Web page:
Breaking down Elon Musk’s wealth, company by company

Musk is also extending his empire underground. Born in 2016 from Musk’s exasperation with a traffic jam, the Boring Company is his proposed solution to congestion: “personalized mass transit,” via tunnels.

The company aims to build a network of high-speed tunnels near some of America’s most gridlocked cities. In 2017, Musk posted on X that he had “verbal govt approval” for a Hyperloop that would connect D.C. to New York City and could be traveled in 29 minutes.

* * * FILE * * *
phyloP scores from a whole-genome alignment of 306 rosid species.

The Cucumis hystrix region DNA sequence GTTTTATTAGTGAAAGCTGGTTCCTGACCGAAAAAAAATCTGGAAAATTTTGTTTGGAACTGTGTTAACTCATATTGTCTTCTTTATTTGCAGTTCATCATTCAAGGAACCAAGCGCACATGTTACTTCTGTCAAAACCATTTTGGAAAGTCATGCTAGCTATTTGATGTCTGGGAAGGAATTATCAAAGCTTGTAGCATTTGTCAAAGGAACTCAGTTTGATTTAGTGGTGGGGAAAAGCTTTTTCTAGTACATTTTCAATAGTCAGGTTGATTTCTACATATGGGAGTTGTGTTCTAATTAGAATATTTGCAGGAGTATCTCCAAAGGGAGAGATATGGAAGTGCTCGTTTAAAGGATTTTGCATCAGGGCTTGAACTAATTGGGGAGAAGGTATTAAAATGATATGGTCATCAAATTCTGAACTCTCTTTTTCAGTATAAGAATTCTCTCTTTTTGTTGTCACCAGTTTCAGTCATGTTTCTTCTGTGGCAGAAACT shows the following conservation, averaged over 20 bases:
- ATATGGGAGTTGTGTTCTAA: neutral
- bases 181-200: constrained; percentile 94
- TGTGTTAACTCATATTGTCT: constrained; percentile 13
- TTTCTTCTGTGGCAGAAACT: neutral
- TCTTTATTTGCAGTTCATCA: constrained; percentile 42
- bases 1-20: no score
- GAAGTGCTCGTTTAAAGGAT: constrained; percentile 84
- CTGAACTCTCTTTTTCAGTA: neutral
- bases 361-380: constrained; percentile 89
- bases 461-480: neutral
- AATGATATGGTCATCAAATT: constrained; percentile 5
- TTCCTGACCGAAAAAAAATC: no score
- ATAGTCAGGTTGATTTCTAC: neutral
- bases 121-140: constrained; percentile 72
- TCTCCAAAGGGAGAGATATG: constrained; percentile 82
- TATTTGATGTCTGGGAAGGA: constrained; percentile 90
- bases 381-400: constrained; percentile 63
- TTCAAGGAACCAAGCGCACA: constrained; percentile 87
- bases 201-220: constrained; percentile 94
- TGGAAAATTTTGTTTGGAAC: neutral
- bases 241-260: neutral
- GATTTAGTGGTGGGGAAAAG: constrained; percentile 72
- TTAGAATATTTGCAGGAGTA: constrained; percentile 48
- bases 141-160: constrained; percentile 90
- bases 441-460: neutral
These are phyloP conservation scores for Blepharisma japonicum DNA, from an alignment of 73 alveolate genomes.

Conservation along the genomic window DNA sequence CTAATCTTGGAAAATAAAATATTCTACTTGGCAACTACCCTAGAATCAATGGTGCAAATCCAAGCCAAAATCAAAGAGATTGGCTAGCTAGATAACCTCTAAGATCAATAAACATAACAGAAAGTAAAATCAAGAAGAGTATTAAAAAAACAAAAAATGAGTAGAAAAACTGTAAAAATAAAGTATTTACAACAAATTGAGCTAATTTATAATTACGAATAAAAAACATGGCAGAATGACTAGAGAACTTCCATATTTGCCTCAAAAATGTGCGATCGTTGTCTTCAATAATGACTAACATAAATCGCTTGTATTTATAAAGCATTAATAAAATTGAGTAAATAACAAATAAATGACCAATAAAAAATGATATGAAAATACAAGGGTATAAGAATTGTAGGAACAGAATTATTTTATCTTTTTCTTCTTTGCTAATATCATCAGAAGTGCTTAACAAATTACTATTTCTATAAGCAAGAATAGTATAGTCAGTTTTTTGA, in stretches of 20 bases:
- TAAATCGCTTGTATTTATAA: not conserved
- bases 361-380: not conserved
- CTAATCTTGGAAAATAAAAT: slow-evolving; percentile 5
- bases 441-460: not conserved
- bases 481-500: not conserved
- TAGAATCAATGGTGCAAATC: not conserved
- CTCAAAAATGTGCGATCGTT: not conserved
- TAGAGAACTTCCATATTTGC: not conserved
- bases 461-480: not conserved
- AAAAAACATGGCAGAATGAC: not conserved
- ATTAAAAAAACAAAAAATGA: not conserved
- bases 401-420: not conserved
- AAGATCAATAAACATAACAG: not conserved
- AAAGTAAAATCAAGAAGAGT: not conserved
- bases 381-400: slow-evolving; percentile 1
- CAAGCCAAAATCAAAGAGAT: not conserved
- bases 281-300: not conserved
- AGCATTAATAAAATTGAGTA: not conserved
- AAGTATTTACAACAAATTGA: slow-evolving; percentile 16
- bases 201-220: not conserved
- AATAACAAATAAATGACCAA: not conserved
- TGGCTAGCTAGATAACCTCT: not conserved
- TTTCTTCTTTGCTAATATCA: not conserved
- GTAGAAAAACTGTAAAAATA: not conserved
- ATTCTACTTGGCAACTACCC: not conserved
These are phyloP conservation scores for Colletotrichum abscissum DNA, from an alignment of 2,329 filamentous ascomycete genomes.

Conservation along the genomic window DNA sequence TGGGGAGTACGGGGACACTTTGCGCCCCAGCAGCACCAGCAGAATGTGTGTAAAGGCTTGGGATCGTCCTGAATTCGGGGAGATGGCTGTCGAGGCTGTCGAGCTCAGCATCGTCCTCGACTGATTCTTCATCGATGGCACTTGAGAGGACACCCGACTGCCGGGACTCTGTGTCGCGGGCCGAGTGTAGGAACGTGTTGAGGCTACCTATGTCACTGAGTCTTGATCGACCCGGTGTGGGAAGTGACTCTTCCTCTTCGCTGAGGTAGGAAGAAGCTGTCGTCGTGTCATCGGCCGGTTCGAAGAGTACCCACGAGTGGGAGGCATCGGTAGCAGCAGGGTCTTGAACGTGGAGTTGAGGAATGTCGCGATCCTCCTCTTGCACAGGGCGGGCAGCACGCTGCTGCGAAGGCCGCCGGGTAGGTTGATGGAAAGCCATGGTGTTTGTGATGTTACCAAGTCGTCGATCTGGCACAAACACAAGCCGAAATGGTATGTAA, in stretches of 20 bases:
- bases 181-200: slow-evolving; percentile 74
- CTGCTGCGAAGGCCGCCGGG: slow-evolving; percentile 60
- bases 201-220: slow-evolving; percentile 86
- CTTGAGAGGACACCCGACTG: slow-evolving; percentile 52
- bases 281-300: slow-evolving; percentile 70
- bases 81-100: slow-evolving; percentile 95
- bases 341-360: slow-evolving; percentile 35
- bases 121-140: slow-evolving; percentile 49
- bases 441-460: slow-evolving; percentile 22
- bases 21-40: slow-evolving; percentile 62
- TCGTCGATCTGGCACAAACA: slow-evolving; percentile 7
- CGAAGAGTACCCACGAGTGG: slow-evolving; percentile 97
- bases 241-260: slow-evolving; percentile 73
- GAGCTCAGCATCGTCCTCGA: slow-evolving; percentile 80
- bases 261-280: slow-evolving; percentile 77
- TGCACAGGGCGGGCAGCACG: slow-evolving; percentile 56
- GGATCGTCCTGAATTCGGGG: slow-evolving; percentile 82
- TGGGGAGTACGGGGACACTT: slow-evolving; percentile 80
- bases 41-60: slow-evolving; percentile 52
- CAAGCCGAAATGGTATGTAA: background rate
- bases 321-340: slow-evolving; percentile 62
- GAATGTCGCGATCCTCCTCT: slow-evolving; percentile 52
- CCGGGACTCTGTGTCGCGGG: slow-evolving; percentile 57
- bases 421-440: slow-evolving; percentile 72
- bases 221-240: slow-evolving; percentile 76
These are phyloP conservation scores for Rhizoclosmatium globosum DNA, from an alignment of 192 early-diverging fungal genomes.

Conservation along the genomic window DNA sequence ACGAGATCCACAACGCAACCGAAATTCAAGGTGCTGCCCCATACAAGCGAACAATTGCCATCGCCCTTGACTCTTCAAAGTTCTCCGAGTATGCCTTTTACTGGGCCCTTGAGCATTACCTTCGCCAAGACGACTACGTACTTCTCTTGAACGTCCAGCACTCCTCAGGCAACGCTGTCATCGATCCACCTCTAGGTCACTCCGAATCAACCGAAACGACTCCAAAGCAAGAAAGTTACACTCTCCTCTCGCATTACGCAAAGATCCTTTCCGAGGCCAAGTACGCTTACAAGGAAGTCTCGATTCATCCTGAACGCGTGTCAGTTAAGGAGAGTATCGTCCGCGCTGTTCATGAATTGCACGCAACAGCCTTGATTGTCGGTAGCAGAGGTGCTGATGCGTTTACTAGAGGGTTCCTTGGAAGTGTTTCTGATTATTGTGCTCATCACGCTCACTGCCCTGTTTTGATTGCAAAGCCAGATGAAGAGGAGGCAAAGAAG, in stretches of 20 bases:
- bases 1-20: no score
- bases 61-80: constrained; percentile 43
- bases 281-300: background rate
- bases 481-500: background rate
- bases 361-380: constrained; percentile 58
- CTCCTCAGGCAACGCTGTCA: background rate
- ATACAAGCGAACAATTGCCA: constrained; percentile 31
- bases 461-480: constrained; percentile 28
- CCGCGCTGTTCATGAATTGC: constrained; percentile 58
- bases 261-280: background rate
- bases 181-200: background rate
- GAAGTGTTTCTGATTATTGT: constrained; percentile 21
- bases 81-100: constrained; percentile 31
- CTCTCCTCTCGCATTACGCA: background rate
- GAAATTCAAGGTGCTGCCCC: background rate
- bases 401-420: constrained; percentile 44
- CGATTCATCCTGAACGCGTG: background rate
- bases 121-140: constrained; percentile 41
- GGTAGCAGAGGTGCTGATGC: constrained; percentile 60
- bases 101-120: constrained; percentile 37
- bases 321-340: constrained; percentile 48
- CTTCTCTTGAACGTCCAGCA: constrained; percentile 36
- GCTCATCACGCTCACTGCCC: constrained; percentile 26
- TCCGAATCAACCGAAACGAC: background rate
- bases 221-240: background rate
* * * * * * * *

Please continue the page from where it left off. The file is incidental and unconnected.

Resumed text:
No such project has taken shape.

The company’s biggest project to date is the 1.7-mile loop below the Las Vegas Convention Center, which has been used by more than 1.5 million passengers since it opened in 2021, according to the company’s website, “with a demonstrated peak capacity of over 4,500 passengers per hour, and over 32,000 passengers per day.”

The Boring Co. has yet to prove its theory that tunneling can solve traffic on a larger scale. Critics point out that rather than increasing mobility, the strategic relocation of cars underground would simply remove the traffic from view.

Musk is insistent, however: “It’s either traffic forever or tunnels,” he once posted.

All calculations of Musk’s wealth, his company stakes and their values are sourced from the Bloomberg Billionaires Index after market close on Jan. 31, 2024.

Editing by Karly Domb Sadof and Kate Rabinowitz.

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